I can also remember a time when a presidential candidate didn’t necessarily have to worry about an impressive C.V. seriously impeding his chances of election. And while there have always been jokes about the “under-performing brains” of various candidates, even a lot of John McCain supporters I knew expressed grave concerns about the old expression “just a heartbeat away from the Presidency” once Sarah Palin demonstrated her cognitive powers in not-so-reassuring ways. Late-night comedians played it for maximum comedy but plenty of us weren’t laughing–because the dangers of our status quo were far too obvious. And once everybody wrote their post-election tell-all books, we learned just how badly qualified and prepared a potential Commander-in-Chief could be. Appointing a Young Earth Creationist to head the National Science Foundation would be bad enough. Imagine John McCain’s “appointed” and party-convention-rubber-stamped running-mate succeeding a deceased President without even the world history and U.S. government knowledge of a literate high school student.

    I’ve day-dreamed about a fantasy world where primary candidates for at least the higher tiers of elected offices had to demonstrate strong competency on various standardized aptitude tests by subject. U.S. and world history for sure and perhaps a combined physics/chemistry/biology/earth-science/geology exam. After all, wouldn’t it be nice if the world’s most powerful executive and even the senator of an oil-producing state understood, for example, the meaning of a BOE (Barrel Of Oil Equivalent) and why even 19th century scientists were warning policy-makers that someday we would regret burning oil derivatives instead of taking advantage of the much more long-lasting things we can make from them? As it is now by default, the office holder may only depend on lobbyists for quickie tutorials on such topics. When someone in high office can’t identify the “sides” in various American wars nor even the treaties which define our geopolitics, it starts making Young Earth Creationists’ dangers to our public education system look insignificant.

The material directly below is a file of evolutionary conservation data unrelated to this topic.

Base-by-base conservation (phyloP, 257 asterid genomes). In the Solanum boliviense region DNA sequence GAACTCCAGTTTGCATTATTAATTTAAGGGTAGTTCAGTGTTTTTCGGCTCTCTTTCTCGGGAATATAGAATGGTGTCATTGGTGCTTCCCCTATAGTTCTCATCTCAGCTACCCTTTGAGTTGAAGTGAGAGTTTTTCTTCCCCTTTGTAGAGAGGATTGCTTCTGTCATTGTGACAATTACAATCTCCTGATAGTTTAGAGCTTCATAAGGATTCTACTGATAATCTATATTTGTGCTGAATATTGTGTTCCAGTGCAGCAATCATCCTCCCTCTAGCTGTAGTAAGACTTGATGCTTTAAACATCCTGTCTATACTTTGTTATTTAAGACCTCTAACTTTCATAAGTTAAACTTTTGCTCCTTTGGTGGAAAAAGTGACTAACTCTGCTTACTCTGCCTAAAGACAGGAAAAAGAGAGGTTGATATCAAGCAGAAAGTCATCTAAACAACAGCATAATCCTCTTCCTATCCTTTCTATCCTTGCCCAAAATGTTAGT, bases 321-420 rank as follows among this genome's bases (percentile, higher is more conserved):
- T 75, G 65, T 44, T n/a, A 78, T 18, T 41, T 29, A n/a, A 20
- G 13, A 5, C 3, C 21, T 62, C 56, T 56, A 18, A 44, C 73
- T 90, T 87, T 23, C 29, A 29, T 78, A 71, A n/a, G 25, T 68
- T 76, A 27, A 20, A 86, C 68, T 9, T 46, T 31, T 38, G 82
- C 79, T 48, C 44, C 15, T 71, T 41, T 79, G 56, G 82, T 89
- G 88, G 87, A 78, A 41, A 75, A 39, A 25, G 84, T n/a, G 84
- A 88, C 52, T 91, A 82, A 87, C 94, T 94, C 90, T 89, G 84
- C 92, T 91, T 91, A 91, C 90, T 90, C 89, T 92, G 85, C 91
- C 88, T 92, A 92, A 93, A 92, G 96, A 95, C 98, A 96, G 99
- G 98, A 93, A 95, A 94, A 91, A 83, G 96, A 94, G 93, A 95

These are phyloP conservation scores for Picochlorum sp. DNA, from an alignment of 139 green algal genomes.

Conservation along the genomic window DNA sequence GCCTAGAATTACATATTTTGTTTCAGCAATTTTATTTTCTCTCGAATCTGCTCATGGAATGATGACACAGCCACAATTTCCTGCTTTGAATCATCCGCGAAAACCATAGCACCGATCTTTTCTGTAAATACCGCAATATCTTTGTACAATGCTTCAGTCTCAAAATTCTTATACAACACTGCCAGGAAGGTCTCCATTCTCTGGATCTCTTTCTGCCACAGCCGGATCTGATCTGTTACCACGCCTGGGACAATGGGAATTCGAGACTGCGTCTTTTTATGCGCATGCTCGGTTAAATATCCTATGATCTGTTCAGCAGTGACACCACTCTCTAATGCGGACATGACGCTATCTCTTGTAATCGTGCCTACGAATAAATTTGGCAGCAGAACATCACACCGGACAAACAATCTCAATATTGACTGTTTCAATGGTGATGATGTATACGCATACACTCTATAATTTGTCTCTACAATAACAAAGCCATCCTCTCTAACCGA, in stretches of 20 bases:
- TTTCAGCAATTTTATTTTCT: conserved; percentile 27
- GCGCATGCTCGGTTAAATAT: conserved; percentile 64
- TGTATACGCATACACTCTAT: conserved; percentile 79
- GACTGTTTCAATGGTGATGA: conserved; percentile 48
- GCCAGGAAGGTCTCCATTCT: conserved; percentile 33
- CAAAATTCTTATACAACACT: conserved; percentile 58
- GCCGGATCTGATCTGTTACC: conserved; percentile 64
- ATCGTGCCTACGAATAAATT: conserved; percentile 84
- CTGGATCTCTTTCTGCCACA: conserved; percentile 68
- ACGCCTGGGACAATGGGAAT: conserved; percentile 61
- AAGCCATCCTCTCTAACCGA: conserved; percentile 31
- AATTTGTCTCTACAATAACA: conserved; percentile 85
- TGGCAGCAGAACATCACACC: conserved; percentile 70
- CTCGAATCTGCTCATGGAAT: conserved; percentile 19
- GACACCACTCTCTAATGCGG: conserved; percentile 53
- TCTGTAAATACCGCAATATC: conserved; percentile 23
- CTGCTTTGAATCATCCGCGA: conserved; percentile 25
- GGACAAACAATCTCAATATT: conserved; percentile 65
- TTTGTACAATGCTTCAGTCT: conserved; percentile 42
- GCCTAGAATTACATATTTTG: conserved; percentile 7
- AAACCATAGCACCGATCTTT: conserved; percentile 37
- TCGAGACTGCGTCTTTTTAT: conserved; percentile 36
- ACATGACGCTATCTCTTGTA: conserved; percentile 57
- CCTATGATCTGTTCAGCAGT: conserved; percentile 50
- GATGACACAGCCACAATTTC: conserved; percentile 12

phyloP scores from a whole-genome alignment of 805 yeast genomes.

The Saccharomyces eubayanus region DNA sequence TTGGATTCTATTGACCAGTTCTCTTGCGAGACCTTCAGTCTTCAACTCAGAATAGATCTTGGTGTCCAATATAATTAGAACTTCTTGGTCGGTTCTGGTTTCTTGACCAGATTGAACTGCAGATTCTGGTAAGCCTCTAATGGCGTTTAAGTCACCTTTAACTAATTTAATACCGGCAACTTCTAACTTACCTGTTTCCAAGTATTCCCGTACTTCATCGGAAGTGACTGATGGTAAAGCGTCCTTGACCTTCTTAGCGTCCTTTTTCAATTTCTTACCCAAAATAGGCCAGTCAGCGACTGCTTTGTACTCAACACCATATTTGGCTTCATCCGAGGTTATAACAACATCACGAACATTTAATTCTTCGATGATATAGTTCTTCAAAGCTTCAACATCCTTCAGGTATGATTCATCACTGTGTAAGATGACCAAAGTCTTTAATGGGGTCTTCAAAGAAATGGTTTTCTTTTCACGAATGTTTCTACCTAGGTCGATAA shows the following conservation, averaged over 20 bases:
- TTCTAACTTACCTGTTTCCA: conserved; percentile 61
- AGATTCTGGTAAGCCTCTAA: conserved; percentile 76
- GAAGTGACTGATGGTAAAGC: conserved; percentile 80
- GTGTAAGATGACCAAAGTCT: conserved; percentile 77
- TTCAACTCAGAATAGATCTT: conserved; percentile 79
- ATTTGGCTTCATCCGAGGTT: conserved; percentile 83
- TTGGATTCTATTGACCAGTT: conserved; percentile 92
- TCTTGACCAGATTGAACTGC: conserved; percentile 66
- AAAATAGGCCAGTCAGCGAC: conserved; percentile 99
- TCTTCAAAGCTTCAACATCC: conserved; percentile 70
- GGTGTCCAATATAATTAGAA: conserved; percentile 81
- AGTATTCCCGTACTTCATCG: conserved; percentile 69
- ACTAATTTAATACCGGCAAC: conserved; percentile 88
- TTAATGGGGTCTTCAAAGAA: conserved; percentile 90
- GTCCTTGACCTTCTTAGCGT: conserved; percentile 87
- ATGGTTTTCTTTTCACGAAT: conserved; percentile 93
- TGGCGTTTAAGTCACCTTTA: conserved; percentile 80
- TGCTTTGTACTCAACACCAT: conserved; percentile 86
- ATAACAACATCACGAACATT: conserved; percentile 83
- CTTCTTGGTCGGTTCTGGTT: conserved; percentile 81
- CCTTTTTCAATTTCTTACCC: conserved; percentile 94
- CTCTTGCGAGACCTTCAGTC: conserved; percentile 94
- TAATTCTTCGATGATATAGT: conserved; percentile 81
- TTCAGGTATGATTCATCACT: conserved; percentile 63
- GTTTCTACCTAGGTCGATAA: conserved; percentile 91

8. Professor Tertius says:

    When someone in high office can’t identify the “sides” in various American wars nor even the treaties which define our geopolitics, it starts making Young Earth Creationists’ dangers to our public education system look insignificant.

    Given a choice of two candidates, one who had the economic and geopolitical policies of Obama (and probably Hillary), and an opponent who was more-or-less a traditional Republican, but who also pandered to creationists, I know which would be the lesser of two evils.

  9. Jeb! is likely a creationist. When he was governor here in the Sunshine State he was caught up in the controversy over our revised state science standards. The old set of standards didn’t mention the word evolution. But the draft of the new and improved standards had evolution prominently front and center in the life sciences.

    When he was first asked about this, Jeb! expressed his approval of the old way of handling the issue: avoidance. “I like what we have right now. And I don’t think there needs to be any changes. I don’t think we need to restrict discussion, but it doesn’t need to be required, either.”

    Later, he said: “I am a practicing Catholic and my own person belief is God created man and all life on earth. However, I do not believe an individual’s personal beliefs should be the basis for determining Florida’s Sunshine State Standards. Perhaps more importantly, we should encourage the vigorous discussion of varying viewpoints in our classrooms. A healthy debate of issues challenges our students’ minds.”

    Jeb! also succeeded in instituting a few school voucher programs that encouraged the flow of public funds to private (mostly religious) schools. The biggest program was later challenged and the flow of money to private schools through it were blocked. But there are a couple of smaller programs here in Florida that weren’t challenged and the money is still flowing into private schools, many of which are blatantly creationist.

    Source: Going Ape: Florida’s Battles over Evolution in the Classroom

  10. Good to see you here, Brandon.

  11. michaelfugate